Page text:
An important area in production environments is production planning, widely known as the job shop scheduling problem (JSP) [10,11]. In the JSP, multiple jobs are processed on several machines. Each job comprises a sequence of tasks that must be processed in a given order, whereas each task must be processed on a specific machine. The problem is to schedule the tasks on the machines towards minimizing one or several measures of the production efficiency (e.g., the time needed for all the jobs to be completed). The flexible JSP (FJSP) extends the JSP by considering that a task can be processed by any machine from a given set, so that the solution also includes the assignment of tasks to machines. There are a number of practical factors that must be taken into account in order to carry out production planning satisfactorily, such as the machines’ availability, jobs, materials, personnel, or machine depreciation costs. The dimensions of these factors increase in larger factories due to the equally increasing number of installed production assets, the continuous arrival of more production orders, and other aspects that make the underlying production planning processes even more difficult to tackle.
Finding the best combination for production planning is not a trivial task. The number of possible combinations is in the order of ( n ! ) m , n being the number of jobs and m the number of machines [12]. For instance, five jobs can be assigned and scheduled in a factory of just five machines in approximately 24.8 × 10 9 different combinations. Consequently, the use of exhaustive optimization techniques is not feasible in real-world industrial scenarios, where the number of machines and jobs can be much higher than the aforementioned example. Therefore, non-exact optimization techniques have been proposed as an alternative to cope with the complexity of JSP problems, including metaheuristics, a broad family of optimization techniques that do not guarantee the discovery of optimal solutions, but usually provide near-optimal solutions within reasonable times [13]. Evolutionary computation, which is arguably the most widely known subfamily of metaheuristics, has been applied to the JSP as well over the years [14].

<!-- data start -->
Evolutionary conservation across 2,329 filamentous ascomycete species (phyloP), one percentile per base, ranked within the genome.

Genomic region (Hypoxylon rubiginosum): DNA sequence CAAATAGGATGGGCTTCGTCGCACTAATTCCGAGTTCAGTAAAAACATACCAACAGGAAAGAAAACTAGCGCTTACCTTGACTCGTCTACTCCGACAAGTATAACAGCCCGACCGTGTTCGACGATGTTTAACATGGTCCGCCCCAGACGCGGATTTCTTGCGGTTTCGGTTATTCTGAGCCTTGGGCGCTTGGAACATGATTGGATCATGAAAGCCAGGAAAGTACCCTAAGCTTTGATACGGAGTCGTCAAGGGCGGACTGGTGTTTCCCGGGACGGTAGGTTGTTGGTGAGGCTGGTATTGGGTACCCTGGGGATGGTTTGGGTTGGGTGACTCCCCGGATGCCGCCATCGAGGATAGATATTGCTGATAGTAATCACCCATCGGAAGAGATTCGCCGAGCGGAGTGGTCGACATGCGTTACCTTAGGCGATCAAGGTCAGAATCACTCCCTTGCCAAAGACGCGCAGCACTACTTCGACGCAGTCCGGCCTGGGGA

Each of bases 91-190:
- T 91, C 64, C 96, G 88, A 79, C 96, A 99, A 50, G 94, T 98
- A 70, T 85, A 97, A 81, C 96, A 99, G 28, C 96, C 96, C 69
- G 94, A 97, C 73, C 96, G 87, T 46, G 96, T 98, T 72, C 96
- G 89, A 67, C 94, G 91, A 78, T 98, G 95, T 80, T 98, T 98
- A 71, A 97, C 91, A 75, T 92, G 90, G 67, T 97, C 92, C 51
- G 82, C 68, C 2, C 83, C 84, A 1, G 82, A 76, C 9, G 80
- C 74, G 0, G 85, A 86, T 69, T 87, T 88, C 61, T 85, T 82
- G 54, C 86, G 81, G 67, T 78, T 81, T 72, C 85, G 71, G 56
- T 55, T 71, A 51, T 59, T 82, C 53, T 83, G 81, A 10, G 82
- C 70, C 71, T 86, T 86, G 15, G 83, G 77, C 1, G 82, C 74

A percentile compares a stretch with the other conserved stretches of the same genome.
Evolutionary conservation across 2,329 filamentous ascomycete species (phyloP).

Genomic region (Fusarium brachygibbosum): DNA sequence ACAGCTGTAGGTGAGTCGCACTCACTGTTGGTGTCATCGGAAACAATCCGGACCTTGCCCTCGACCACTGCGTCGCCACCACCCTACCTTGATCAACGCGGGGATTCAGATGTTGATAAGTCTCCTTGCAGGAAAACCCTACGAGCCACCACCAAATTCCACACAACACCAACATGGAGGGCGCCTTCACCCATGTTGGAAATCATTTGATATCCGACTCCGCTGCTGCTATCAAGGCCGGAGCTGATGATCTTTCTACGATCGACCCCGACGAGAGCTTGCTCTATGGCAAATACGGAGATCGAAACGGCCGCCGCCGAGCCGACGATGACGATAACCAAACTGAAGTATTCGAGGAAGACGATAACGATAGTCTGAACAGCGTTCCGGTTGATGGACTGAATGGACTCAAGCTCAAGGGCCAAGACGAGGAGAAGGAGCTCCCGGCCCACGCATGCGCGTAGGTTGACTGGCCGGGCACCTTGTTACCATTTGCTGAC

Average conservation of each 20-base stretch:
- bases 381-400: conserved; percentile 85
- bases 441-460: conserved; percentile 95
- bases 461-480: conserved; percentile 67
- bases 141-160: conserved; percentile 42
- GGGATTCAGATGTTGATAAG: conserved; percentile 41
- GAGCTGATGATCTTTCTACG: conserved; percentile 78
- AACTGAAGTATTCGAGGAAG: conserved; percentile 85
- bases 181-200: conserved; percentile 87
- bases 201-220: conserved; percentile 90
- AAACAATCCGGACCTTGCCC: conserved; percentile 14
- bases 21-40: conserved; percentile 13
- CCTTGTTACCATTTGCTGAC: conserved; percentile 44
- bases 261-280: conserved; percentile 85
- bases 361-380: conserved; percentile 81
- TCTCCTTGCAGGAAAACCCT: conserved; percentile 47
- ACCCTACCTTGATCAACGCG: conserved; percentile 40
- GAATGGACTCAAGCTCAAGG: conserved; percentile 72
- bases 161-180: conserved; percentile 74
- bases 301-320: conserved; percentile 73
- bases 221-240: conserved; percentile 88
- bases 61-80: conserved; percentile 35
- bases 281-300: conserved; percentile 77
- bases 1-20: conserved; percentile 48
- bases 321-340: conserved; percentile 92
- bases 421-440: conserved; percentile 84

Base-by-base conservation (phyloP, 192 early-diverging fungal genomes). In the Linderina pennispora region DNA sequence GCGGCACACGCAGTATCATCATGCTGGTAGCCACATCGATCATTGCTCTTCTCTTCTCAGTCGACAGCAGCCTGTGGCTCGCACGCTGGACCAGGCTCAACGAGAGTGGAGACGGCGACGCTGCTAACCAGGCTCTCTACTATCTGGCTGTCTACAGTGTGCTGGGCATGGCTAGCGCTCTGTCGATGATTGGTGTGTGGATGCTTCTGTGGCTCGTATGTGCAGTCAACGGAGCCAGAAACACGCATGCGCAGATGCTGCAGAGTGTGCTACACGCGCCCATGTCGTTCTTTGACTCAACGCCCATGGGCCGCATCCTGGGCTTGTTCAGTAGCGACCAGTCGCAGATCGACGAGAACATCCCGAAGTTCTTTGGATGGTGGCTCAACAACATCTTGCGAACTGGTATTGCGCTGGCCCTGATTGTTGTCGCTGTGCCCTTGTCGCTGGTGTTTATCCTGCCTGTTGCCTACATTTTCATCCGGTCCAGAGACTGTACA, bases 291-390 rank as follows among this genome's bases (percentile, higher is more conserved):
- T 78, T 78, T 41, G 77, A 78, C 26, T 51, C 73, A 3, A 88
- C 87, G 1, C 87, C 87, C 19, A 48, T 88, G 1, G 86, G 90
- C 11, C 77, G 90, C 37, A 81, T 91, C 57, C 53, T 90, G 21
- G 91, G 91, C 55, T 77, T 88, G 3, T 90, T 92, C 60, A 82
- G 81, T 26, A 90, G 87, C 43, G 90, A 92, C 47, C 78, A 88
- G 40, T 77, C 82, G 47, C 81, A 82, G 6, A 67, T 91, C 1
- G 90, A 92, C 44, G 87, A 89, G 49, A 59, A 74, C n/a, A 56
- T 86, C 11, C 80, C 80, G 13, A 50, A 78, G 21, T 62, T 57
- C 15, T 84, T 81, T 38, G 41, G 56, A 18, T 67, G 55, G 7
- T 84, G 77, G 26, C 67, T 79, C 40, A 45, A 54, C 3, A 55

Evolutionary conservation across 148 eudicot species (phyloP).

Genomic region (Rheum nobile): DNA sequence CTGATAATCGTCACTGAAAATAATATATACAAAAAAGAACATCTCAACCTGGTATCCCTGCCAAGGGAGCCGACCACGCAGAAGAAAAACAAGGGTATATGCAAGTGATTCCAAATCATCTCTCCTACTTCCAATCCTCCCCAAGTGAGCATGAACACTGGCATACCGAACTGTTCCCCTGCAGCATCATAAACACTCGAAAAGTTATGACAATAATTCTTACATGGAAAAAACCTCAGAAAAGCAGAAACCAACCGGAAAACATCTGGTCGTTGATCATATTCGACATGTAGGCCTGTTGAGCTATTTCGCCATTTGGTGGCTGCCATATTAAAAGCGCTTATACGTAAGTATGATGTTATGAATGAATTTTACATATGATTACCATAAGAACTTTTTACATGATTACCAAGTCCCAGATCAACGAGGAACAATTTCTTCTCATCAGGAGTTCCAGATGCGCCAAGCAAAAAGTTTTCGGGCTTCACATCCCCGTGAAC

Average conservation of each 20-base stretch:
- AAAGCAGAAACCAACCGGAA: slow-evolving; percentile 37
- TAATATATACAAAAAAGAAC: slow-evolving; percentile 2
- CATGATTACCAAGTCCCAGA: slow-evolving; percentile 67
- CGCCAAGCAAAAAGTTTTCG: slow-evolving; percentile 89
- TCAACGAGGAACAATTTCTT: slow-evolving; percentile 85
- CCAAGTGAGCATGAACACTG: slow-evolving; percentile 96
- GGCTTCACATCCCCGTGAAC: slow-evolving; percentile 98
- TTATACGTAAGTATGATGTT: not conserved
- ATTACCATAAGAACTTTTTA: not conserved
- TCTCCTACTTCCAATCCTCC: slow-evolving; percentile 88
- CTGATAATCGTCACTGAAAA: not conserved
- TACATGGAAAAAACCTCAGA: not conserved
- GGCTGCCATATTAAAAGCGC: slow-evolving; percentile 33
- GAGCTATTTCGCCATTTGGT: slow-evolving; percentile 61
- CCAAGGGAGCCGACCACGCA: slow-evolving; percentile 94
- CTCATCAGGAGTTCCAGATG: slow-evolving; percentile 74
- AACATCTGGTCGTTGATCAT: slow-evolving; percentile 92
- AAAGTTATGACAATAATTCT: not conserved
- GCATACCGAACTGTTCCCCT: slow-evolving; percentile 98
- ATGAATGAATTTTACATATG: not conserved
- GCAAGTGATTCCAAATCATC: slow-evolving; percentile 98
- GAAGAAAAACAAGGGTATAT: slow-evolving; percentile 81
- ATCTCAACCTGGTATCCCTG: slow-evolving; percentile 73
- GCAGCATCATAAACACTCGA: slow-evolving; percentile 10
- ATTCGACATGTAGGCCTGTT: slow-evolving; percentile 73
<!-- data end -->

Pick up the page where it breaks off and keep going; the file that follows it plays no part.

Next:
The formulation of a JSP problem may consider more than one conflicting objective to be minimized, such as the makespan (total time to complete a given production plan), total tardiness, and machine changes. Consequently, the JSP can be formulated as a multi-objective optimization problem, wherein the optimum is not a unique solution, but a set of trade-off solutions differently balancing among the established objectives (known as the Pareto set). From an algorithmic perspective, addressing several objectives and approximating the Pareto set that optimally balances them even further increases the complexity of designing an efficient and scalable optimization technique.
In addition to the common production-related goals mentioned previously (e.g., makespan, total tardiness), the reduction of the energy consumption is a crucial aspect of today’s society, due to the effects of climate change and the rising concerns about the long-term sustainability of the planet [15,16]. This objective has been prevalent over the years during which JSP problems have been approached with metaheuristic algorithms, yet it has not been until recently when energy efficiency has become of utmost relevance in the industrial realm, in particular in energy-intensive industries. The growing importance of energy consumption as a key indicator of industrial performance and efficiency has permeated into practical planning processes. Consequently, the interests of the research community working on metaheuristics for JSP problems have progressively steered towards energy efficiency as another objective, giving rise to an upsurge of contributions dealing with energy-aware multi-objective JSP problems for industrial production scheduling.